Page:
I almost fell off my chair last week when a friend told me he never reads nonfiction because it was boring and no fun. As I madly started listing nonfiction books that I had enjoyed, he held up his hands. Although I had been, ahem, speaking vehemently, it was a gesture of appeasement, not protection. He liked to learn things, he explained, but couldn’t stand being bored by dry dissertations. He asked if I could come up with ten books that were instructional and fun.
Boomerang: Travels in the New Third World by Michael Lewis
A candid and humorous look at the global financial crisis of 2002-2009. Lewis examines five cultures that were hit hard: The Icelanders, who wanted to stop fishing and become investment bankers. The Greeks, who wanted to turn their country into a piñata stuffed with cash and allow as many citizens as possible to take a whack at it. The Germans, who wanted to be even more German. The Irish, who wanted to stop being Irish. And the Americans, who were “Too Fat to Fly”.
Holy Shit: A Brief History of Swearing by Melissa Mohr
With humor and insight, Melissa Mohr takes readers on a journey to discover how “swearing” has come to include both testifying with your hand on the Bible and calling someone a *#$&!* when they cut you off on the highway. You will definitely learn some new words.
Eats, Shoots, and Leaves: The Zero Tolerance Approach to Punctuation by Lynne Truss
Former editor Lynne Truss, gravely concerned about our current grammatical state, boldly defends proper punctuation. Using examples from literature, history, neighborhood signage, and her own imagination, Truss shows how meaning is shaped by commas and apostrophes, and the hilarious consequences of punctuation gone awry. Think “sign fail photos” you see on Facebook.
Stuff Matters: Exploring the Marvelous Materials that Shape Our Man-made World by Mark Miodownik
Why is glass see-through? What makes elastic stretchy? These are the sorts of questions that renowned materials scientist Mark Miodownik constantly asks himself. Full of tales of the miracles of engineering that permeate our lives, Stuff Matters will make you see stuff in a whole new way. Investigate chapters titled “Invisible” and “Immortal” and the all-important “Delicious”.
What Are You Looking at? The Surprising, Shocking, and Sometimes Strange Story of 150 Years of Modern Art by Will Gompertz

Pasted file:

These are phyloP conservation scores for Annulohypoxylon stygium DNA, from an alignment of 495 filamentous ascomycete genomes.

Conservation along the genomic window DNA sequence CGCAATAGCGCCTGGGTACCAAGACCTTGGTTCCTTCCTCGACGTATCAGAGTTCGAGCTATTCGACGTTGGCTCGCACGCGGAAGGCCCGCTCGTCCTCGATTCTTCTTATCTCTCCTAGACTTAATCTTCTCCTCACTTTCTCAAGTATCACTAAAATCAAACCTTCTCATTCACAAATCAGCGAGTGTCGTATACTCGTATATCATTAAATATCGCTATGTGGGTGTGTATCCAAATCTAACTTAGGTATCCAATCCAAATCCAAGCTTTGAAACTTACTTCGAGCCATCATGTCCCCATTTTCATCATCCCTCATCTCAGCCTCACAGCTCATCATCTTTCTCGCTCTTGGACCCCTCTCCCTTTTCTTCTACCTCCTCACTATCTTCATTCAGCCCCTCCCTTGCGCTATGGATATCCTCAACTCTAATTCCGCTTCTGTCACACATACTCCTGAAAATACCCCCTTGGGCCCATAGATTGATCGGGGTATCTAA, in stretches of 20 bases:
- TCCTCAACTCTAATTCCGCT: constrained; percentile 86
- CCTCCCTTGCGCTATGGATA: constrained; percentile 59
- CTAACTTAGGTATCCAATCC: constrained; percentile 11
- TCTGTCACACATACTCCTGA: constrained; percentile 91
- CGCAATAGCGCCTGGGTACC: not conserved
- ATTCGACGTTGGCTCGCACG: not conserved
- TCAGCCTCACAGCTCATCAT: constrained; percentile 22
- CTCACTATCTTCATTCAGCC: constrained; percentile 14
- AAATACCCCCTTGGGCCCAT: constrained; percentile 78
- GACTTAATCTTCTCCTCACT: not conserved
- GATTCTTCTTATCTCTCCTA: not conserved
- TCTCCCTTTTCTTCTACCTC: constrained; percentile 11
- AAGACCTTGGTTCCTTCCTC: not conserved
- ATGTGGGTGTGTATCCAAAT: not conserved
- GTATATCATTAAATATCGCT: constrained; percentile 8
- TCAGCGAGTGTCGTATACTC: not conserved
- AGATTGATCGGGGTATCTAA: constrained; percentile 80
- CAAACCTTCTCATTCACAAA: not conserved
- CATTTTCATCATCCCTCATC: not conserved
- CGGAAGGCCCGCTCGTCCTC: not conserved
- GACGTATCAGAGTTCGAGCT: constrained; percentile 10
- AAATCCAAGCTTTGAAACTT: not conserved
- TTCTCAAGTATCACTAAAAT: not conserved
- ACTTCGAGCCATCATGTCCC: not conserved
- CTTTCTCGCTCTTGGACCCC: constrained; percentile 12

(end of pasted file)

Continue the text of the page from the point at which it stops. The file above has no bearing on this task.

What is Modern Art? Who started it? Why do we love/hate it? And, most importantly, why does it cost so darn much? Will Gompertz takes the reader on a captivating tour of modern art, telling the story of the movements, the artists and the works that changed art forever. Refreshing, irreverent, and extremely accessible, this is art history with a sense of humor
Now I Can Die in Peace: How ESPN’s Sports Guy Found Salvation with a Little Help from Nomar, Pedro, Shawshank, and the 2004 Red Sox by Bill Simmons
No more worrying about living an entire life — that’s 80 years, followed by death — without seeing the Red Sox win a World Series. But then Bill Simmons began asking questions: Why didn’t he see it coming? Why didn’t it happen sooner? What was the key deal, the lucky move, the sign from above that he failed to spot? The result is a hilarious look at some of the best sportswriting in America, with sharp critical commentary and new insights from the guy who wrote it in the first place.
The Tao of Pooh by Benjamin Hoff
The how of Pooh? The Tao of who? The Tao of Pooh!?! In which it is revealed that one of the world’s great Taoist masters isn’t Chinese–or a venerable philosopher–but is in fact none other than that effortlessly calm, still, reflective bear. Learn the How of Pooh, the Now of Pooh and all about Cottleston Pie.
The Geography of Bliss: One Grump’s Search for the Happiest Places in the World by Eric Weiner
Travel from America to Iceland to India in search of happiness, or, in the crabby author’s case, moments of “un-unhappiness.” The book uses a beguiling mixture of travel, psychology, science, and humor to investigate not what happiness is, but where it is. With chapter titles that assert that “Happiness is Boredom” and “Happiness is Somewhere Else” how can it miss?
The Mental Floss History of the United States: The (Almost) Complete and (Entirely) Entertaining Story of America by Erik Sass with Will Pearson and Mangesh Hattikudur
Featuring episodes from history that fall under titles such as “Drunk and Illiterate” and “Time for Your Bloodbath” this book is an entertaining and educational look at America’s past. So if you are in an “Empire State of Mind” and are wondering about “Sex, Drugs, and Mocking Roles” take a smiling stroll through the pages of this offbeat, memorable book.
Way Off the Road: Discovering the Peculiar Charms of Small Town America by Bill Geist
Who wouldn’t love a travel book that has chapters like “The Church of the Holy BBQ”, “The Cow Photographer”, and “Frozen Dead Guy”?